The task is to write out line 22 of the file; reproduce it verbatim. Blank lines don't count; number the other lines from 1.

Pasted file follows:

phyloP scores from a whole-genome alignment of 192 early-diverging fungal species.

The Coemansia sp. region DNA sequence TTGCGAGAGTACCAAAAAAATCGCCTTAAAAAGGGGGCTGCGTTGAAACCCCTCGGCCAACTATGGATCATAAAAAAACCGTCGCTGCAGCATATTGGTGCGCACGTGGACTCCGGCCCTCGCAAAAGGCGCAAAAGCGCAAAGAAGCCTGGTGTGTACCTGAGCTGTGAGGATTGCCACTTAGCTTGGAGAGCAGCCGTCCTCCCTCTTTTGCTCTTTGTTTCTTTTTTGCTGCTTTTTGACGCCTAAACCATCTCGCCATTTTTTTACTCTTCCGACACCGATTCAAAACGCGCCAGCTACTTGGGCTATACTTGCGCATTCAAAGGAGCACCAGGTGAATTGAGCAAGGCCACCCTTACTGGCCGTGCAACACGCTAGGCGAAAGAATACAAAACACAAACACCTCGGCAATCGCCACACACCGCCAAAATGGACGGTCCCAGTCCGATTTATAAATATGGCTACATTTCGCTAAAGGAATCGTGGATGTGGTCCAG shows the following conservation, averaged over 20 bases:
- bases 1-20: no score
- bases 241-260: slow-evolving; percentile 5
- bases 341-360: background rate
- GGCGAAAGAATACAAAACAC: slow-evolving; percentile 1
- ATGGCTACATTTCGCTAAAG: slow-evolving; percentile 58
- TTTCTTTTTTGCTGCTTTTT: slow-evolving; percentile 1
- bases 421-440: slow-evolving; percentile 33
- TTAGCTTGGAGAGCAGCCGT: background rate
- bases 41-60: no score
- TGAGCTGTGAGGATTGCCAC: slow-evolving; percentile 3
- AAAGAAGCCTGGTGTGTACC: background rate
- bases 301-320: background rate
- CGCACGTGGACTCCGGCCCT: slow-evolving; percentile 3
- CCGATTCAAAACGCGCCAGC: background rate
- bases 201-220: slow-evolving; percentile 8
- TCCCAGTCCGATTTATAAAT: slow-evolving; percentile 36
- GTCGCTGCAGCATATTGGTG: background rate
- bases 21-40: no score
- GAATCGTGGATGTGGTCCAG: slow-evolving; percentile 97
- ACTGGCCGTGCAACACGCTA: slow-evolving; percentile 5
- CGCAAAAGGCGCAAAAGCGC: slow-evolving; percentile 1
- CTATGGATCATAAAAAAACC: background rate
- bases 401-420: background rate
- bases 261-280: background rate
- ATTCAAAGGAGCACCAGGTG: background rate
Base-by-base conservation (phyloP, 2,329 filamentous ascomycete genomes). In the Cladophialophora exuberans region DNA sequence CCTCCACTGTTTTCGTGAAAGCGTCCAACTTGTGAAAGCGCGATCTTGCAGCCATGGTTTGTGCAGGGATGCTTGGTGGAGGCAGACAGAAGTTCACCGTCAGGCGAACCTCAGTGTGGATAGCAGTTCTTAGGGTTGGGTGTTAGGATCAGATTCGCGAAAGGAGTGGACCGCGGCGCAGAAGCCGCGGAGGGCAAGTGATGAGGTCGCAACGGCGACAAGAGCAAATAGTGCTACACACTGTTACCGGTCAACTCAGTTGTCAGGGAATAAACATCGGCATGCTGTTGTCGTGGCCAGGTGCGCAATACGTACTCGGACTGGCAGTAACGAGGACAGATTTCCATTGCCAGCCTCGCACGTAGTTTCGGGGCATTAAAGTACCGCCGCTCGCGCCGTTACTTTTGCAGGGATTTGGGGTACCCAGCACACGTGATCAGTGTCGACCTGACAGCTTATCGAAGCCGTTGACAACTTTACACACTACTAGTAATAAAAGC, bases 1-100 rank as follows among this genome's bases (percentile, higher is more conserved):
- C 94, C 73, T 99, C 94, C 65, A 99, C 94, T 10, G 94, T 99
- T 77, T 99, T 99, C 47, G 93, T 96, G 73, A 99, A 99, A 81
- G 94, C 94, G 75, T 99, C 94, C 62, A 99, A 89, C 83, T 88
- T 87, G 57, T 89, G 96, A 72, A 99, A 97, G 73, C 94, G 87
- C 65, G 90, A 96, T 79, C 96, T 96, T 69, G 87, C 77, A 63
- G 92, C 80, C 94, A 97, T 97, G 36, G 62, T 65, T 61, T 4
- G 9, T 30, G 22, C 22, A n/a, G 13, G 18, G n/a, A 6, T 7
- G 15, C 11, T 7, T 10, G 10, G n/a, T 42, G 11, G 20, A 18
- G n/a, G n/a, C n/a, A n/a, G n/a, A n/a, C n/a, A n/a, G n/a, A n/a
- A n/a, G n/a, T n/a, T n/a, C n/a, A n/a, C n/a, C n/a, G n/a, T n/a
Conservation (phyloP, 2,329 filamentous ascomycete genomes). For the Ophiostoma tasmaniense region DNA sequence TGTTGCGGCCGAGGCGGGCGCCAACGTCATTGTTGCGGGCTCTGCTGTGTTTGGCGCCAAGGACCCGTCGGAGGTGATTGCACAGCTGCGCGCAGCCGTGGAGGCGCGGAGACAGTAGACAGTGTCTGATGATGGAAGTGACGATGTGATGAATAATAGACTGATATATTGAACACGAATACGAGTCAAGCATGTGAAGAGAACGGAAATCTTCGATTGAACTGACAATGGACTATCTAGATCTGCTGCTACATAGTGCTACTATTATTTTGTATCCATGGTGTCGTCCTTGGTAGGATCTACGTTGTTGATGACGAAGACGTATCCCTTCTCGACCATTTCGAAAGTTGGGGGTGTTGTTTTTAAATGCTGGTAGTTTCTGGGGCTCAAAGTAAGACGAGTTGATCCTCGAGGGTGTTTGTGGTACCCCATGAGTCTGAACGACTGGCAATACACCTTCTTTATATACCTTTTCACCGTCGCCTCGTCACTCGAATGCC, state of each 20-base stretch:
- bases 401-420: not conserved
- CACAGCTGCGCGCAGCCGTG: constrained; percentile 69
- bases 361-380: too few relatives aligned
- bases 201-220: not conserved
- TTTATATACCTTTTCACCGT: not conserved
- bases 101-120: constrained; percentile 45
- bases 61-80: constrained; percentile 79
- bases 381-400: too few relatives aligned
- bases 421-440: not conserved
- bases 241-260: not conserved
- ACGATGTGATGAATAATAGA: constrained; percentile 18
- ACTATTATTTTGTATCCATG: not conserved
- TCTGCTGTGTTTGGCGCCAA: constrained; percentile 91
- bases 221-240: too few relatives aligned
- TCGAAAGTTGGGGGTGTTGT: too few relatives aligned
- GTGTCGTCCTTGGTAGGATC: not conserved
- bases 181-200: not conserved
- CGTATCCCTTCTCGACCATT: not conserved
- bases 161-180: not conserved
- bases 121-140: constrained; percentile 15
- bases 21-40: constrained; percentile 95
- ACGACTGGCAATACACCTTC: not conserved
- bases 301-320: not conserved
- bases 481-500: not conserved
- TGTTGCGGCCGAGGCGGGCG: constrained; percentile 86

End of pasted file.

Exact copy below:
- ACTGGCCGTGCAACACGCTA: slow-evolving; percentile 5